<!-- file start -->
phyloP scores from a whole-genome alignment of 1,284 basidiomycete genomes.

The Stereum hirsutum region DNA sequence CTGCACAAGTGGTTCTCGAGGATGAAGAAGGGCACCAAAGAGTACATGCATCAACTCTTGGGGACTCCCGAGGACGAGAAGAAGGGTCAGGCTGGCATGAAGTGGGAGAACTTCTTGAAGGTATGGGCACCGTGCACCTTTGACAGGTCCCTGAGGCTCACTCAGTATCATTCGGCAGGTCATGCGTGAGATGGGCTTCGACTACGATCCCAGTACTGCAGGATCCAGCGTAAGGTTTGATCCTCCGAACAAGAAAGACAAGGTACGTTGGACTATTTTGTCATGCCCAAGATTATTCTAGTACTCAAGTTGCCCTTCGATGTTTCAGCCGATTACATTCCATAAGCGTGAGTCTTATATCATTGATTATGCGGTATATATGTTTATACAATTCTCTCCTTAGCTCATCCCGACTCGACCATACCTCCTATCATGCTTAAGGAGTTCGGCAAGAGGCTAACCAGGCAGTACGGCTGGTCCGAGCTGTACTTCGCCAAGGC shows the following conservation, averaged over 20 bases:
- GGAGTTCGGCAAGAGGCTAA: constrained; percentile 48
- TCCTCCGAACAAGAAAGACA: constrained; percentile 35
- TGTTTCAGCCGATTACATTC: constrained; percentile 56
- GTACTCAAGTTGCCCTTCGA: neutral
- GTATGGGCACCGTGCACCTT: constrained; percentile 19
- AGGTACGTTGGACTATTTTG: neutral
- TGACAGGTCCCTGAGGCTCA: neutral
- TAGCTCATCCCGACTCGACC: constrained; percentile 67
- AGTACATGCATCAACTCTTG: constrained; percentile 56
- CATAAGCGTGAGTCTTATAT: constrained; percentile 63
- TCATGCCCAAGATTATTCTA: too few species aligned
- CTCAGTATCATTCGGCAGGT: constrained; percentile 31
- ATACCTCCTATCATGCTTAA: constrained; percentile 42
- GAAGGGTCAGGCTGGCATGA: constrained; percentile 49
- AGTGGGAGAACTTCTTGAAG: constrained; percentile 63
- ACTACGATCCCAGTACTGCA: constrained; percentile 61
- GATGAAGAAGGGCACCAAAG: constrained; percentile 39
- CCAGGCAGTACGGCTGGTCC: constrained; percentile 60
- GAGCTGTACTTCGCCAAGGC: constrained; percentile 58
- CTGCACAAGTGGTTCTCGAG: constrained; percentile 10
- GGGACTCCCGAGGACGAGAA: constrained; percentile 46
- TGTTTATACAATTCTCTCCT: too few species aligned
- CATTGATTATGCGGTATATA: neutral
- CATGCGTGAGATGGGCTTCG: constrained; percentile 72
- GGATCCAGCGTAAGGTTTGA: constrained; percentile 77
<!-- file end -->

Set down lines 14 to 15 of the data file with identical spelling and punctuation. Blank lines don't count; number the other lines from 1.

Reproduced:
- CTCAGTATCATTCGGCAGGT: constrained; percentile 31
- ATACCTCCTATCATGCTTAA: constrained; percentile 42